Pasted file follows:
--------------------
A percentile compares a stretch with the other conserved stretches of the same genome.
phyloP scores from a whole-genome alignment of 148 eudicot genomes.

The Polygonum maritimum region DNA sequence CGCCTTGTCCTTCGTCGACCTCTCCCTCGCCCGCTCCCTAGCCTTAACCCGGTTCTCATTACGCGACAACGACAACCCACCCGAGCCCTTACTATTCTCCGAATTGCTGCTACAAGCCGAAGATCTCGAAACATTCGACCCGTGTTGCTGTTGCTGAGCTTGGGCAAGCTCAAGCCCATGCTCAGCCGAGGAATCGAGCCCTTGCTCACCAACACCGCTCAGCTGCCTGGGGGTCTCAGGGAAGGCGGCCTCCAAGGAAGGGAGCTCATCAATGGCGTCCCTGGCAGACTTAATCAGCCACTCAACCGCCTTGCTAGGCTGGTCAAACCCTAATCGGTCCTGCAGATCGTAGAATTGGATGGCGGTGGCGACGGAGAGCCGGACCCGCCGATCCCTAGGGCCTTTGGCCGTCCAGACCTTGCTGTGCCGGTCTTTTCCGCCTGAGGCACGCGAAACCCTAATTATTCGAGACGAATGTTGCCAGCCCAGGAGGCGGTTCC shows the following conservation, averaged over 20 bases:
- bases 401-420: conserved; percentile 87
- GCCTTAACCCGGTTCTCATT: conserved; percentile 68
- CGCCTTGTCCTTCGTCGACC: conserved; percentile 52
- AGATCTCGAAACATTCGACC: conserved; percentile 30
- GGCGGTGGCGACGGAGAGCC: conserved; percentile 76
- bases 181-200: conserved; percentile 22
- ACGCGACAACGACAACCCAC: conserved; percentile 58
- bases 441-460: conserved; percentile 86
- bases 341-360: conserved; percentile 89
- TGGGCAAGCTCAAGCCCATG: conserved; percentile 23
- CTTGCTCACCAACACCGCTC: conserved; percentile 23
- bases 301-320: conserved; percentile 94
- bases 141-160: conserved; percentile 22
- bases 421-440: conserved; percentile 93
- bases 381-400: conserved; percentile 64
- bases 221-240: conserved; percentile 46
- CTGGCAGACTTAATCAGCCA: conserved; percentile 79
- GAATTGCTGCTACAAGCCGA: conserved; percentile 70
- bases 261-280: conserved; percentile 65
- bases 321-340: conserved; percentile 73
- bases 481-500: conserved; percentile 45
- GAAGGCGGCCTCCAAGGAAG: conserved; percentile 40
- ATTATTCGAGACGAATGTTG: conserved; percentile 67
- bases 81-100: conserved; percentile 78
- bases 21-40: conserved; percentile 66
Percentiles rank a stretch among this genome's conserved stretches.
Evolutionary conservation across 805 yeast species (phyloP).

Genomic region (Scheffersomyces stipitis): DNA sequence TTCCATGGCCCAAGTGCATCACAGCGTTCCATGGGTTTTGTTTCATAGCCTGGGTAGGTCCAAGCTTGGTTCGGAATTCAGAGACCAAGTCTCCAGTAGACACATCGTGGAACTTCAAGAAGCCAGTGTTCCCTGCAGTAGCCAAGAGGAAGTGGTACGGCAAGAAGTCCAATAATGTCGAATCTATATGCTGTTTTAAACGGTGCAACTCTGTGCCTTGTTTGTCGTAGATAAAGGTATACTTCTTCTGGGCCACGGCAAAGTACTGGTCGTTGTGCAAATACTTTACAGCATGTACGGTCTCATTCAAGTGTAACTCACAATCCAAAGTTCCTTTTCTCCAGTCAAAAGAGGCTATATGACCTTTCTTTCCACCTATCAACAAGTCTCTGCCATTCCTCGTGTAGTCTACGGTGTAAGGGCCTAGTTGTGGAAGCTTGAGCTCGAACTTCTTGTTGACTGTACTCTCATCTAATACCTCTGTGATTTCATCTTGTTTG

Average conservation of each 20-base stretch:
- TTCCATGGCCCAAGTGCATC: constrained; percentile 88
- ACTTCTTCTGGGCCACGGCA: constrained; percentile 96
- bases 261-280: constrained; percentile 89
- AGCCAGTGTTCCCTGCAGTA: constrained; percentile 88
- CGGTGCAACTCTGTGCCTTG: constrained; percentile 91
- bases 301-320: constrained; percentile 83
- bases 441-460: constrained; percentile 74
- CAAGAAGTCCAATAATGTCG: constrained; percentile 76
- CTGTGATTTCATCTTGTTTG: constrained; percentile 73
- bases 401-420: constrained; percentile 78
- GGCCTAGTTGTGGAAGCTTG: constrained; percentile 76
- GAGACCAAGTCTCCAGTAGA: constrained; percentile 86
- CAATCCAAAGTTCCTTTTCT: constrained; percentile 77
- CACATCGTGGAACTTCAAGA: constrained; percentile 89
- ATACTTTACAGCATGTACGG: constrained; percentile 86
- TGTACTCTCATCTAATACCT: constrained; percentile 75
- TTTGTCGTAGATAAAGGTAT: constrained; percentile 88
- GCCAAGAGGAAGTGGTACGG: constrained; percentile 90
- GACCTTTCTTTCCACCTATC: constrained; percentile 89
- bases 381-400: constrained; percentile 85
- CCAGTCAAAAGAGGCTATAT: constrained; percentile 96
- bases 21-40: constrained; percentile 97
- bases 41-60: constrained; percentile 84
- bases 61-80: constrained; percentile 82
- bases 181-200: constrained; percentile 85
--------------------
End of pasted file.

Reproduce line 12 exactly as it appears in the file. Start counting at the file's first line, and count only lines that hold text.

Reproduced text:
- bases 341-360: conserved; percentile 89